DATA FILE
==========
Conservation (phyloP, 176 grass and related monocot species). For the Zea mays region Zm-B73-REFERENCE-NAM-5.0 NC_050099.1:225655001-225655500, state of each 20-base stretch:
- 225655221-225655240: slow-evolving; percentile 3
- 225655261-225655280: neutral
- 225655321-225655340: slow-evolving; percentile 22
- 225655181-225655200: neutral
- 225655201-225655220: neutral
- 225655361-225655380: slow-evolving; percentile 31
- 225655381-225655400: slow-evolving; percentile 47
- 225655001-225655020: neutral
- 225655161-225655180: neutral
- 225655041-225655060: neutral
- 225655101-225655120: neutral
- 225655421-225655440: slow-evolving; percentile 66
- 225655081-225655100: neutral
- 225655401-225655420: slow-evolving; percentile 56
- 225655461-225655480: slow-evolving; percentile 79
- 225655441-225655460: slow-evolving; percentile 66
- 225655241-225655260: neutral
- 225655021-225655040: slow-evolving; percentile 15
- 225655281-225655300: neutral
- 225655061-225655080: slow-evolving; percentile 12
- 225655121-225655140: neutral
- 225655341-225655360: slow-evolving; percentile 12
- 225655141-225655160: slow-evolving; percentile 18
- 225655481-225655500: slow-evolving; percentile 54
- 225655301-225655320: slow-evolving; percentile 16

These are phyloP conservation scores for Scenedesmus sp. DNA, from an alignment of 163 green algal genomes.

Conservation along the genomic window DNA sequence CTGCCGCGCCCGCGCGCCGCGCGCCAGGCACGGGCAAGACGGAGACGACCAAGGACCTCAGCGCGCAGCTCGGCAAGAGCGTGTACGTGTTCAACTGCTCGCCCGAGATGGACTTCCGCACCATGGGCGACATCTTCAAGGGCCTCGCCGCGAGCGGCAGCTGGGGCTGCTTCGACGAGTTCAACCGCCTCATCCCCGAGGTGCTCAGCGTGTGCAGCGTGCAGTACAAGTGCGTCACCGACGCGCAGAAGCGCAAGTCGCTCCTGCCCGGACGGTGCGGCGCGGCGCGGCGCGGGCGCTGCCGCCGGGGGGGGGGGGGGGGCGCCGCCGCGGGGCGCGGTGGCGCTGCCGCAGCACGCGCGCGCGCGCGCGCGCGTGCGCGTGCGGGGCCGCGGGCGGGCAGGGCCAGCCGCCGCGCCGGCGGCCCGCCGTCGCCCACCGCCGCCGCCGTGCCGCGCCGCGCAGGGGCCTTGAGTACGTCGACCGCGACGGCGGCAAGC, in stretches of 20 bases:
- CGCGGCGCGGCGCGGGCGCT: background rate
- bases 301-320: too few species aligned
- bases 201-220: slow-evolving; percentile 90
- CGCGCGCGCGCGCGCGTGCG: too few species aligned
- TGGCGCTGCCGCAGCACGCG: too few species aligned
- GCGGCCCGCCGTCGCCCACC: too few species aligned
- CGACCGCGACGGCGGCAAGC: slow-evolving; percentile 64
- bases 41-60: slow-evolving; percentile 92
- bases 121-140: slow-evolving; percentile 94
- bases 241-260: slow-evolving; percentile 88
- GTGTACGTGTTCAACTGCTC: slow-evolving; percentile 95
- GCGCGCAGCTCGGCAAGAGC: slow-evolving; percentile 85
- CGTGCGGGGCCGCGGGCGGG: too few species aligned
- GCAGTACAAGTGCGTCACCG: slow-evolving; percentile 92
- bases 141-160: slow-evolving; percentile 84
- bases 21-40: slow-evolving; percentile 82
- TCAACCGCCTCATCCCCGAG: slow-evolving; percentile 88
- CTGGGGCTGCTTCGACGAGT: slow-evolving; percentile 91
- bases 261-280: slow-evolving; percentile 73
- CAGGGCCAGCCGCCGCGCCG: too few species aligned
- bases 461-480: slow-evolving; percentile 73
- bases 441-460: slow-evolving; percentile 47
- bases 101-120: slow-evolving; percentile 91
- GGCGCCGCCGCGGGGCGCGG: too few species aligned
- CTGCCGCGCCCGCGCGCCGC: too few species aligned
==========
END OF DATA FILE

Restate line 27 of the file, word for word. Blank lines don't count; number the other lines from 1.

These are phyloP conservation scores for Scenedesmus sp. DNA, from an alignment of 163 green algal genomes.